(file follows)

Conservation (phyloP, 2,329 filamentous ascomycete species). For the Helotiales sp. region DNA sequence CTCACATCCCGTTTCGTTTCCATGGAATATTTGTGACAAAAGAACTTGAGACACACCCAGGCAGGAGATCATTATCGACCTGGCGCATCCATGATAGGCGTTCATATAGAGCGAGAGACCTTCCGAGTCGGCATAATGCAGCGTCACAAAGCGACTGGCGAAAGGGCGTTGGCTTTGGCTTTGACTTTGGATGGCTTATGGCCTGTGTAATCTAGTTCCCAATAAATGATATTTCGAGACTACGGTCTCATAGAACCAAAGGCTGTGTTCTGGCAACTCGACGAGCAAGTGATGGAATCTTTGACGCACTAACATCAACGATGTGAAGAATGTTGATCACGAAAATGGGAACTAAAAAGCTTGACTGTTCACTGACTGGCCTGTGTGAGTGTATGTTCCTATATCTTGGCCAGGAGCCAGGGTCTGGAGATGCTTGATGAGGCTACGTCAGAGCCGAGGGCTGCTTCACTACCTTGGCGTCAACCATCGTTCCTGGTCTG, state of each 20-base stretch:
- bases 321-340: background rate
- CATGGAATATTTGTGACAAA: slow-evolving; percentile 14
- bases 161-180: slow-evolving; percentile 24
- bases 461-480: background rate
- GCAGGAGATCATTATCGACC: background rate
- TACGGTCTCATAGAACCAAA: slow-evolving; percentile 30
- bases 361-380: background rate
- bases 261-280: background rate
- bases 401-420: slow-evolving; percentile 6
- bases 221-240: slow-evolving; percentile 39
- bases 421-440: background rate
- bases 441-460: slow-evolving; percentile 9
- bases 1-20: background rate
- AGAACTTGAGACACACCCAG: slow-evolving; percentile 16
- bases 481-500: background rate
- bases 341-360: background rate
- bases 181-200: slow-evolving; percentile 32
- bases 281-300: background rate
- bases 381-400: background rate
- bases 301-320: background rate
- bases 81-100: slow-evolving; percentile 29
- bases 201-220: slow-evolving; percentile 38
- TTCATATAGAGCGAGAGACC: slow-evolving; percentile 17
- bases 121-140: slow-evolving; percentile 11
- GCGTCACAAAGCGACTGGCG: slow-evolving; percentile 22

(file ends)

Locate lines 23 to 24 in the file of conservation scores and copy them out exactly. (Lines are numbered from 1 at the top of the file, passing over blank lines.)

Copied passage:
- bases 201-220: slow-evolving; percentile 38
- TTCATATAGAGCGAGAGACC: slow-evolving; percentile 17